10. Lilies
Successful germination of seeds of some lilies requires a period of warmth followed by one of cold.

Method 1. Put seeds in a screw top jar in moist (not wet) peat and keep at 70-75F for 3-4 months. Inspect regularly, any normal seedlings (that is having root and seedling leaves) should be pricked out as they germinate. Any seeds which produce roots but not seedling leaves, sow in a pan and keep at 32-40'F for 3 months. Seed leaves and normal growth will follow.

Method 2. Sow in a pan in summer (warm spell); put in a frame (or outside covered by a piece of glass) for the winter. Seeds will germinate in spring. Soil Humus rich (peat or leafmould) lime free and very free drainage (use 1/3 grit). Never overwater, keep bulbs almost dry from November to March.

11. For more delicate seeds
A method which has proved useful for not only small delicate seeds but for a wide range of types is the Polythene bag method.

The seeds should be sown on the surface of the moist compost, covered to their recommended depth if necessary and the container is then placed inside a Polythene bag after which the end is sealed with an elastic band. The bag should 'fog-up' with condensation within 24 hours and if this does not occur place the container almost up to its rim in moisture until the soil surface glistens, then replace in the bag and reseal. The bag is not removed and normally no more watering is required until the seeds germinate. However, it is wise, if left for a long period to check the compost occasionally.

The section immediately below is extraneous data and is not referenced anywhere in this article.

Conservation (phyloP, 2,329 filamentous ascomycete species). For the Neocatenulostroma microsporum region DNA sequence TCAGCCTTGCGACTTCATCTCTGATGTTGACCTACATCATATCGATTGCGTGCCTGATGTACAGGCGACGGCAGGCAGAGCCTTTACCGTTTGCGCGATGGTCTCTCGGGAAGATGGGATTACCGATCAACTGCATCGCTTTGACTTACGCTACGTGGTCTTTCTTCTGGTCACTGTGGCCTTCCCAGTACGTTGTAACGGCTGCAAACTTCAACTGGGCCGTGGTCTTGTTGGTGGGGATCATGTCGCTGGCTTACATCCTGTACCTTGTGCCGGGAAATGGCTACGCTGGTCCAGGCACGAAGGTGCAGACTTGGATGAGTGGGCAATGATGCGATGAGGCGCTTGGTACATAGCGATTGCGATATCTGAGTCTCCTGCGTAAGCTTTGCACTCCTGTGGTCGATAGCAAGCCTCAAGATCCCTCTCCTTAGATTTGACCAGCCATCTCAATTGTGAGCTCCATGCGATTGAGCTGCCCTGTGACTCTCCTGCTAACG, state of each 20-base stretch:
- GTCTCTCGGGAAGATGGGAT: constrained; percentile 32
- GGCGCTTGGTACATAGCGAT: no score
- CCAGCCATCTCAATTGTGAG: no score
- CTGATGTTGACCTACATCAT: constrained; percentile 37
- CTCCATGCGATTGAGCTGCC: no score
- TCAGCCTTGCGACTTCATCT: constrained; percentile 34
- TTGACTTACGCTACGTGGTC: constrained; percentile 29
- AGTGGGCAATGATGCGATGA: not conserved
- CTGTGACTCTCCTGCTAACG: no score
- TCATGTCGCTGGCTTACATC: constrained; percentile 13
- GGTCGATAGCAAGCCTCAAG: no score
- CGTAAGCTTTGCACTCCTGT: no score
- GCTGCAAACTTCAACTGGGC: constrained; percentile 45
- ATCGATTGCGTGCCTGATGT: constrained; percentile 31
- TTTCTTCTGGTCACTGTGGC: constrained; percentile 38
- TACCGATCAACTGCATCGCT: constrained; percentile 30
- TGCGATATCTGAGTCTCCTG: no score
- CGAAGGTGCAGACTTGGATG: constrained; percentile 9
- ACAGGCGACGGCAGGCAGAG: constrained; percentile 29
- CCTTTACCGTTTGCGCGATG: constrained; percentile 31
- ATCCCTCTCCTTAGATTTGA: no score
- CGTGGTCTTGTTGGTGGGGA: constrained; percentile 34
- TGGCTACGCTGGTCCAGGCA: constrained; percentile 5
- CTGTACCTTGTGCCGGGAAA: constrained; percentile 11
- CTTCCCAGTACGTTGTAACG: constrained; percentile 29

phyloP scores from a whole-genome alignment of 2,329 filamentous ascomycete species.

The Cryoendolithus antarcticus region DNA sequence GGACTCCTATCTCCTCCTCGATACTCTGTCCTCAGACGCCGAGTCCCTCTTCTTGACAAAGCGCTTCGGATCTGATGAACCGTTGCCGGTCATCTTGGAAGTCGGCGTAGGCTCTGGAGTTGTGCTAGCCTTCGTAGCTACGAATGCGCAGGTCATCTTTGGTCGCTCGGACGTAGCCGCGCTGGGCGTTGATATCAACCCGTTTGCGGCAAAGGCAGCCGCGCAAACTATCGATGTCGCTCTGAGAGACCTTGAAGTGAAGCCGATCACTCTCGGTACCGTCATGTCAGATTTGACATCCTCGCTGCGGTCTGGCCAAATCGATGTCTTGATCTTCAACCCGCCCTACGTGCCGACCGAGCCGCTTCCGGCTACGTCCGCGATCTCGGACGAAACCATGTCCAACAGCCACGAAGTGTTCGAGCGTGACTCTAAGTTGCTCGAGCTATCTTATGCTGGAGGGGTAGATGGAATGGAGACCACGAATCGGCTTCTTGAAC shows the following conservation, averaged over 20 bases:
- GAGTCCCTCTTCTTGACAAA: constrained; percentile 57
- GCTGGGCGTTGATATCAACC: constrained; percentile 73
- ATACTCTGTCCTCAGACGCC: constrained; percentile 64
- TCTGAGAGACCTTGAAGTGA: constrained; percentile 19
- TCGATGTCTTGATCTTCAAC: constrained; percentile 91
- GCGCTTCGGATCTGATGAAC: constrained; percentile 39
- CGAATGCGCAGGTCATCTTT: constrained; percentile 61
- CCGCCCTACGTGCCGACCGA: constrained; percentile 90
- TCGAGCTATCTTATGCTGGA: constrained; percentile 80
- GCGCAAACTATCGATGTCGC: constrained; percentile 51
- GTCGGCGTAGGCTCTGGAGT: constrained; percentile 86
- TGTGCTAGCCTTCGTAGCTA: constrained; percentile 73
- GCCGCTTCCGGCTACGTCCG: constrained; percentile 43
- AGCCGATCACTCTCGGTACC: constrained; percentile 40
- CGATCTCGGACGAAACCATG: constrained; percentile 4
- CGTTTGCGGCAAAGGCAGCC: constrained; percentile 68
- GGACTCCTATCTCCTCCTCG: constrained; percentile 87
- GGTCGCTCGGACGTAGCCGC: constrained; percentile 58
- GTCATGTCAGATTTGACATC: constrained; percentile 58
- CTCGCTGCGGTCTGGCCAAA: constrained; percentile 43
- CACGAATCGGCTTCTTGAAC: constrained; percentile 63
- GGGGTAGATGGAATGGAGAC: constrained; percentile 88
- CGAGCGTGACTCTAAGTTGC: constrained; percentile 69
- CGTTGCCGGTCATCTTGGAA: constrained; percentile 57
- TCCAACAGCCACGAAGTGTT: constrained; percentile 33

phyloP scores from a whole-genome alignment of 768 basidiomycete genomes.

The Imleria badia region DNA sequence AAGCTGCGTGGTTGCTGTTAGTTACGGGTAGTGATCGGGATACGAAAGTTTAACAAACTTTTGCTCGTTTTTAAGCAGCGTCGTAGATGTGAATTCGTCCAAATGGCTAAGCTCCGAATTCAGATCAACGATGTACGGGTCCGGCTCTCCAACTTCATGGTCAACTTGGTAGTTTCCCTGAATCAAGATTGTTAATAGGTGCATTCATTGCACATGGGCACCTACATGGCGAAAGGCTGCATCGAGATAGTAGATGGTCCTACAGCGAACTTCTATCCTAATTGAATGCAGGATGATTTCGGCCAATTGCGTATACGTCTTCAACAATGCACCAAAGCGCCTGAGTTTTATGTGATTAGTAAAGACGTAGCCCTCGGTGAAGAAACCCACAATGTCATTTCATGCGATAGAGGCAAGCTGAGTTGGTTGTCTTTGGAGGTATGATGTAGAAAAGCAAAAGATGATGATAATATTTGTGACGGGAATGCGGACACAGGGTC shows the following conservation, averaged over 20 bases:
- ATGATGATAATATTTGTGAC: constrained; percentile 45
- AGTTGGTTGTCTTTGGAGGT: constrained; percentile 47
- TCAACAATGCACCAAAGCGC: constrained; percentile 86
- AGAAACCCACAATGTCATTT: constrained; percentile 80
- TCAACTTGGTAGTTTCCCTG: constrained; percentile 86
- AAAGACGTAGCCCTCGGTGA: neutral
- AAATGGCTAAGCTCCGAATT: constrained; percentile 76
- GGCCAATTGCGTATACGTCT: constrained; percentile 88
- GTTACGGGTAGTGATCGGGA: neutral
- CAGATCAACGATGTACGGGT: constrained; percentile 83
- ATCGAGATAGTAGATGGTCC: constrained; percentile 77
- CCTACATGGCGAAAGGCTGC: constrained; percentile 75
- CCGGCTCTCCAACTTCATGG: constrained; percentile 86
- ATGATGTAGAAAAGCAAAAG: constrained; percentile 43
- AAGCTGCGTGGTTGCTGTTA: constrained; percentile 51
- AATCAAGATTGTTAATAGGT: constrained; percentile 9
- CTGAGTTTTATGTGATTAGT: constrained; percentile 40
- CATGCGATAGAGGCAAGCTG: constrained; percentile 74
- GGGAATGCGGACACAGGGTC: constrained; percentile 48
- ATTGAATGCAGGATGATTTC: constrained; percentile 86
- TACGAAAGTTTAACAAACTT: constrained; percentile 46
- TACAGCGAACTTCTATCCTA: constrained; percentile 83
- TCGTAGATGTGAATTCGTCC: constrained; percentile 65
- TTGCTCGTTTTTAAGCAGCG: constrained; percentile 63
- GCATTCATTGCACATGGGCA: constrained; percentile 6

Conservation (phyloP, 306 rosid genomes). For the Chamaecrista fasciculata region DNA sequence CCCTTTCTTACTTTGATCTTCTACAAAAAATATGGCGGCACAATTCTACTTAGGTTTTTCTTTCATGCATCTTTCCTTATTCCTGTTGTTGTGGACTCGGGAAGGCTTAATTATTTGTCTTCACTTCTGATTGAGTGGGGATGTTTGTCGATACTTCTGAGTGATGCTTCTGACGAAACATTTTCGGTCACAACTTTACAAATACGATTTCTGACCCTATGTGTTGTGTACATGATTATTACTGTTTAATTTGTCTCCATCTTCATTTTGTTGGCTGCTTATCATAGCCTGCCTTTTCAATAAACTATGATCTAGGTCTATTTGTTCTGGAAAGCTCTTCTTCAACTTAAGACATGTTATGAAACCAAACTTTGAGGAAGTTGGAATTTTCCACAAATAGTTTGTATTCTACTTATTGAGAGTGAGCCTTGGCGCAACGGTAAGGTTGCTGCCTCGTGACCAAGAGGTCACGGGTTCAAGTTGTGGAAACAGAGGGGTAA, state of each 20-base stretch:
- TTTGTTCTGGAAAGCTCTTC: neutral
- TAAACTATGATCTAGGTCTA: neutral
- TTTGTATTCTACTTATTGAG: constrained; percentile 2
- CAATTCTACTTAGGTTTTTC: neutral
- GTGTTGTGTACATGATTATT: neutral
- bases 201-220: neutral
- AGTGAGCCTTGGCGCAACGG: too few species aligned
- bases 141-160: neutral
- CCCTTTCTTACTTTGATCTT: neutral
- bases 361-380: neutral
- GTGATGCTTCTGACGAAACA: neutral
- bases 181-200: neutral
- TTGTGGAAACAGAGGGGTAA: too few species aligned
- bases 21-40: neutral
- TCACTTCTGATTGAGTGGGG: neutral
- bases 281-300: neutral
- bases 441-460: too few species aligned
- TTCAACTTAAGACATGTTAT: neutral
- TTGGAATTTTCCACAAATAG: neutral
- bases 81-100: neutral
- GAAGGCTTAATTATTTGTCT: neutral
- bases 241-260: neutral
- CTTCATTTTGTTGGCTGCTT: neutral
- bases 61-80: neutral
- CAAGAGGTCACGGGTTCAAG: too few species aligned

The seed container, bag etc. should be placed in a well lit place with a steady temperature. As soon as a fair number of the seedlings emerge remove the polythene bag, lower the temperature a few degrees and provide plenty of light, but not bright sunshine, to ensure that sturdy seedlings develop. It is also helpful to spray the seedlings occasionally for the first 14 days.

SPECIAL TREATMENT

12. Hard Seeds-Chipping
Some seeds, e.g. Sweet peas, lpomaea etc., have hard seed coats which prevent moisture being absorbed by the seed. All that is needed is for the outer surface to be scratched or abraided to allow water to pass through. This can be achieved by chipping the seed with a sharp knife at a part furthest away from the 'eye', by rubbing lightly with sandpaper or with very small seed pricking carefully once with a needle etc.

Some of our geranium seeds have already been treated in this way when you receive them.